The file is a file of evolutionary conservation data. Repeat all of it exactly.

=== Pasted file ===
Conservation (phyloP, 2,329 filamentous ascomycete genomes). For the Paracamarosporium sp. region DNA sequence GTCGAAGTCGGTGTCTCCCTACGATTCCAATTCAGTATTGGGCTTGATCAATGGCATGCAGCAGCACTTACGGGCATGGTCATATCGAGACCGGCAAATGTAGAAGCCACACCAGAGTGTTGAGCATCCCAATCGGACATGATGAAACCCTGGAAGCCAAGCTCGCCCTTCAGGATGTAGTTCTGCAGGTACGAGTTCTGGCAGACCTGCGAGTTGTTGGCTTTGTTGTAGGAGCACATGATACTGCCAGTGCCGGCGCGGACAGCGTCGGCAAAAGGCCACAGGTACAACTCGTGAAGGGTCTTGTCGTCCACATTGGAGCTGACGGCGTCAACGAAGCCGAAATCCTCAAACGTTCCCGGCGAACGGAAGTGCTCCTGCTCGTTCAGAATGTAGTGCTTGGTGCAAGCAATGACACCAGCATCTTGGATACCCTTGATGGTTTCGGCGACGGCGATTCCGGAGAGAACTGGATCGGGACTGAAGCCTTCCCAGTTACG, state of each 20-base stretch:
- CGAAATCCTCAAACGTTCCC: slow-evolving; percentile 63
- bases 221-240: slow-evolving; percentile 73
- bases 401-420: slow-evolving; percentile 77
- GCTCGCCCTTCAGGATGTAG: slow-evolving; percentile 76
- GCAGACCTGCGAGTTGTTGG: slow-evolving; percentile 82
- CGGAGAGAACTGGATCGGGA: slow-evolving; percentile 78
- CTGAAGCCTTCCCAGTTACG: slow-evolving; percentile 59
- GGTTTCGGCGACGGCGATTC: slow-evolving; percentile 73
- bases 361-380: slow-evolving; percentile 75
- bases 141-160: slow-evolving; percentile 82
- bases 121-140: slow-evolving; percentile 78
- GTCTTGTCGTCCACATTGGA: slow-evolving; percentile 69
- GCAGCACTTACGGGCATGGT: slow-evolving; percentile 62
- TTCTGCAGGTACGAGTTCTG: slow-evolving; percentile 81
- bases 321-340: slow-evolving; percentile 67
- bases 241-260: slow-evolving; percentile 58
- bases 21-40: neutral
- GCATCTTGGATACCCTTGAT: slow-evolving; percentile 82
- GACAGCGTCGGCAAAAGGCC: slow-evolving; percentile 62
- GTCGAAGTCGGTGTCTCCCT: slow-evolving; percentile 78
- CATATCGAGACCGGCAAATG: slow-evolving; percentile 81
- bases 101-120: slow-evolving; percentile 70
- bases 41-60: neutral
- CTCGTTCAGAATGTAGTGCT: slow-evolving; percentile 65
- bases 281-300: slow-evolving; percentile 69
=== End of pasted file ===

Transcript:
Conservation (phyloP, 2,329 filamentous ascomycete genomes). For the Paracamarosporium sp. region DNA sequence GTCGAAGTCGGTGTCTCCCTACGATTCCAATTCAGTATTGGGCTTGATCAATGGCATGCAGCAGCACTTACGGGCATGGTCATATCGAGACCGGCAAATGTAGAAGCCACACCAGAGTGTTGAGCATCCCAATCGGACATGATGAAACCCTGGAAGCCAAGCTCGCCCTTCAGGATGTAGTTCTGCAGGTACGAGTTCTGGCAGACCTGCGAGTTGTTGGCTTTGTTGTAGGAGCACATGATACTGCCAGTGCCGGCGCGGACAGCGTCGGCAAAAGGCCACAGGTACAACTCGTGAAGGGTCTTGTCGTCCACATTGGAGCTGACGGCGTCAACGAAGCCGAAATCCTCAAACGTTCCCGGCGAACGGAAGTGCTCCTGCTCGTTCAGAATGTAGTGCTTGGTGCAAGCAATGACACCAGCATCTTGGATACCCTTGATGGTTTCGGCGACGGCGATTCCGGAGAGAACTGGATCGGGACTGAAGCCTTCCCAGTTACG, state of each 20-base stretch:
- CGAAATCCTCAAACGTTCCC: slow-evolving; percentile 63
- bases 221-240: slow-evolving; percentile 73
- bases 401-420: slow-evolving; percentile 77
- GCTCGCCCTTCAGGATGTAG: slow-evolving; percentile 76
- GCAGACCTGCGAGTTGTTGG: slow-evolving; percentile 82
- CGGAGAGAACTGGATCGGGA: slow-evolving; percentile 78
- CTGAAGCCTTCCCAGTTACG: slow-evolving; percentile 59
- GGTTTCGGCGACGGCGATTC: slow-evolving; percentile 73
- bases 361-380: slow-evolving; percentile 75
- bases 141-160: slow-evolving; percentile 82
- bases 121-140: slow-evolving; percentile 78
- GTCTTGTCGTCCACATTGGA: slow-evolving; percentile 69
- GCAGCACTTACGGGCATGGT: slow-evolving; percentile 62
- TTCTGCAGGTACGAGTTCTG: slow-evolving; percentile 81
- bases 321-340: slow-evolving; percentile 67
- bases 241-260: slow-evolving; percentile 58
- bases 21-40: neutral
- GCATCTTGGATACCCTTGAT: slow-evolving; percentile 82
- GACAGCGTCGGCAAAAGGCC: slow-evolving; percentile 62
- GTCGAAGTCGGTGTCTCCCT: slow-evolving; percentile 78
- CATATCGAGACCGGCAAATG: slow-evolving; percentile 81
- bases 101-120: slow-evolving; percentile 70
- bases 41-60: neutral
- CTCGTTCAGAATGTAGTGCT: slow-evolving; percentile 65
- bases 281-300: slow-evolving; percentile 69